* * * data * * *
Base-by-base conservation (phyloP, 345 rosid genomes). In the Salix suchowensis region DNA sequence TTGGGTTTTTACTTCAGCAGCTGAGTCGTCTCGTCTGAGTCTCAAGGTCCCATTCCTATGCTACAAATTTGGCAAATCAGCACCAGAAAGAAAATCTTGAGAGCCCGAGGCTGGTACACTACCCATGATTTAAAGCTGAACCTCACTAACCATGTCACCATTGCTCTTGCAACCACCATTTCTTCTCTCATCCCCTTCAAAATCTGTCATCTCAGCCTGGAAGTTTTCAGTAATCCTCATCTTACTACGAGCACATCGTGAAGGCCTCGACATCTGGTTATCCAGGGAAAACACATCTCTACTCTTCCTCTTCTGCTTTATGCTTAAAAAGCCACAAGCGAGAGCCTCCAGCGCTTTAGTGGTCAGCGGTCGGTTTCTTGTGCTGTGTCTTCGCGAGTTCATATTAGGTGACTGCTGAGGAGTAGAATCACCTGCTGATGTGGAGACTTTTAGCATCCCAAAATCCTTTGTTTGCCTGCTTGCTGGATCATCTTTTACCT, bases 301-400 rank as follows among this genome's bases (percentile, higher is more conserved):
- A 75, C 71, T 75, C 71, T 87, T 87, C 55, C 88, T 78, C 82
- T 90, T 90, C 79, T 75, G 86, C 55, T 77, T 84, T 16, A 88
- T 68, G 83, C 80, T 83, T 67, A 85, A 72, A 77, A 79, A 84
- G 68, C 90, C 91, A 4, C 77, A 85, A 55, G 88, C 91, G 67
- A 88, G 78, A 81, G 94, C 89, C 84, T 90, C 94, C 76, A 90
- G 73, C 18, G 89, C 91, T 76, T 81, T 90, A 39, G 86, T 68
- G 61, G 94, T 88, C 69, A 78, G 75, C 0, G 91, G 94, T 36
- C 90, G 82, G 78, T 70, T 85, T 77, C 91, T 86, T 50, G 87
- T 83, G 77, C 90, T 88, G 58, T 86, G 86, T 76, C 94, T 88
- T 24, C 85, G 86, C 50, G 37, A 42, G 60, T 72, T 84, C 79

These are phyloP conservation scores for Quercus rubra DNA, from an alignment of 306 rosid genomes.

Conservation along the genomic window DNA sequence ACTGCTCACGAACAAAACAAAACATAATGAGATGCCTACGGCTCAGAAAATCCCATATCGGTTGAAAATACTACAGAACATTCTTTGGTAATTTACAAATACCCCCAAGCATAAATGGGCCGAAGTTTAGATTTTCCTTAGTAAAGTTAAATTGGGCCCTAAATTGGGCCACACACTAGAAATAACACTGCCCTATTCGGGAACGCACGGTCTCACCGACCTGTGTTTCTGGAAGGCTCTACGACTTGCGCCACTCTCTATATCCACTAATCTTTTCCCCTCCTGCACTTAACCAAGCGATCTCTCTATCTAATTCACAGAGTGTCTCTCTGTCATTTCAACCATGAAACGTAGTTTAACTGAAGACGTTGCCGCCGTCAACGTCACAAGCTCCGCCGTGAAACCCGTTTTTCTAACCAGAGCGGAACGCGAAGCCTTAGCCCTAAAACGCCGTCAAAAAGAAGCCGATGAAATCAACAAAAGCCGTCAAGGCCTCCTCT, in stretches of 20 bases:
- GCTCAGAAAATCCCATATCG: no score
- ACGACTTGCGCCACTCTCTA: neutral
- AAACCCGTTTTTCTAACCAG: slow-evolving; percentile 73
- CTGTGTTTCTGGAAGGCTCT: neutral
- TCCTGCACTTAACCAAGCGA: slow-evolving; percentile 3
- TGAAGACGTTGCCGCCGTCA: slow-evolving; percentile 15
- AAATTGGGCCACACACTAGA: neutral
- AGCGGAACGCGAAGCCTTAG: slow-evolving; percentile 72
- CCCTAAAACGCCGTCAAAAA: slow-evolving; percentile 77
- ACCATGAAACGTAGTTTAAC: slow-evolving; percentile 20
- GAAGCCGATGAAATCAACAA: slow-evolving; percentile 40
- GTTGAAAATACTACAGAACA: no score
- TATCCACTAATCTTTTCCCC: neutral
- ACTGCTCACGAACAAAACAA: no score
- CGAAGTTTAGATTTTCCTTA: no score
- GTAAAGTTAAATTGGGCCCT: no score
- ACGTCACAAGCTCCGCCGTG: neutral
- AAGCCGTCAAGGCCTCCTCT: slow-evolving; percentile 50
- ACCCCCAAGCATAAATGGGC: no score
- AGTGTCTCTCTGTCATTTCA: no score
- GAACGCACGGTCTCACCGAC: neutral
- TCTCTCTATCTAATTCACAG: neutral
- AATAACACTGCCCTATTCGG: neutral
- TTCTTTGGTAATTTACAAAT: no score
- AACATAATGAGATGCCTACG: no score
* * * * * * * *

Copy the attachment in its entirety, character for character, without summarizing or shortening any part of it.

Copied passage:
Base-by-base conservation (phyloP, 345 rosid genomes). In the Salix suchowensis region DNA sequence TTGGGTTTTTACTTCAGCAGCTGAGTCGTCTCGTCTGAGTCTCAAGGTCCCATTCCTATGCTACAAATTTGGCAAATCAGCACCAGAAAGAAAATCTTGAGAGCCCGAGGCTGGTACACTACCCATGATTTAAAGCTGAACCTCACTAACCATGTCACCATTGCTCTTGCAACCACCATTTCTTCTCTCATCCCCTTCAAAATCTGTCATCTCAGCCTGGAAGTTTTCAGTAATCCTCATCTTACTACGAGCACATCGTGAAGGCCTCGACATCTGGTTATCCAGGGAAAACACATCTCTACTCTTCCTCTTCTGCTTTATGCTTAAAAAGCCACAAGCGAGAGCCTCCAGCGCTTTAGTGGTCAGCGGTCGGTTTCTTGTGCTGTGTCTTCGCGAGTTCATATTAGGTGACTGCTGAGGAGTAGAATCACCTGCTGATGTGGAGACTTTTAGCATCCCAAAATCCTTTGTTTGCCTGCTTGCTGGATCATCTTTTACCT, bases 301-400 rank as follows among this genome's bases (percentile, higher is more conserved):
- A 75, C 71, T 75, C 71, T 87, T 87, C 55, C 88, T 78, C 82
- T 90, T 90, C 79, T 75, G 86, C 55, T 77, T 84, T 16, A 88
- T 68, G 83, C 80, T 83, T 67, A 85, A 72, A 77, A 79, A 84
- G 68, C 90, C 91, A 4, C 77, A 85, A 55, G 88, C 91, G 67
- A 88, G 78, A 81, G 94, C 89, C 84, T 90, C 94, C 76, A 90
- G 73, C 18, G 89, C 91, T 76, T 81, T 90, A 39, G 86, T 68
- G 61, G 94, T 88, C 69, A 78, G 75, C 0, G 91, G 94, T 36
- C 90, G 82, G 78, T 70, T 85, T 77, C 91, T 86, T 50, G 87
- T 83, G 77, C 90, T 88, G 58, T 86, G 86, T 76, C 94, T 88
- T 24, C 85, G 86, C 50, G 37, A 42, G 60, T 72, T 84, C 79

These are phyloP conservation scores for Quercus rubra DNA, from an alignment of 306 rosid genomes.

Conservation along the genomic window DNA sequence ACTGCTCACGAACAAAACAAAACATAATGAGATGCCTACGGCTCAGAAAATCCCATATCGGTTGAAAATACTACAGAACATTCTTTGGTAATTTACAAATACCCCCAAGCATAAATGGGCCGAAGTTTAGATTTTCCTTAGTAAAGTTAAATTGGGCCCTAAATTGGGCCACACACTAGAAATAACACTGCCCTATTCGGGAACGCACGGTCTCACCGACCTGTGTTTCTGGAAGGCTCTACGACTTGCGCCACTCTCTATATCCACTAATCTTTTCCCCTCCTGCACTTAACCAAGCGATCTCTCTATCTAATTCACAGAGTGTCTCTCTGTCATTTCAACCATGAAACGTAGTTTAACTGAAGACGTTGCCGCCGTCAACGTCACAAGCTCCGCCGTGAAACCCGTTTTTCTAACCAGAGCGGAACGCGAAGCCTTAGCCCTAAAACGCCGTCAAAAAGAAGCCGATGAAATCAACAAAAGCCGTCAAGGCCTCCTCT, in stretches of 20 bases:
- GCTCAGAAAATCCCATATCG: no score
- ACGACTTGCGCCACTCTCTA: neutral
- AAACCCGTTTTTCTAACCAG: slow-evolving; percentile 73
- CTGTGTTTCTGGAAGGCTCT: neutral
- TCCTGCACTTAACCAAGCGA: slow-evolving; percentile 3
- TGAAGACGTTGCCGCCGTCA: slow-evolving; percentile 15
- AAATTGGGCCACACACTAGA: neutral
- AGCGGAACGCGAAGCCTTAG: slow-evolving; percentile 72
- CCCTAAAACGCCGTCAAAAA: slow-evolving; percentile 77
- ACCATGAAACGTAGTTTAAC: slow-evolving; percentile 20
- GAAGCCGATGAAATCAACAA: slow-evolving; percentile 40
- GTTGAAAATACTACAGAACA: no score
- TATCCACTAATCTTTTCCCC: neutral
- ACTGCTCACGAACAAAACAA: no score
- CGAAGTTTAGATTTTCCTTA: no score
- GTAAAGTTAAATTGGGCCCT: no score
- ACGTCACAAGCTCCGCCGTG: neutral
- AAGCCGTCAAGGCCTCCTCT: slow-evolving; percentile 50
- ACCCCCAAGCATAAATGGGC: no score
- AGTGTCTCTCTGTCATTTCA: no score
- GAACGCACGGTCTCACCGAC: neutral
- TCTCTCTATCTAATTCACAG: neutral
- AATAACACTGCCCTATTCGG: neutral
- TTCTTTGGTAATTTACAAAT: no score
- AACATAATGAGATGCCTACG: no score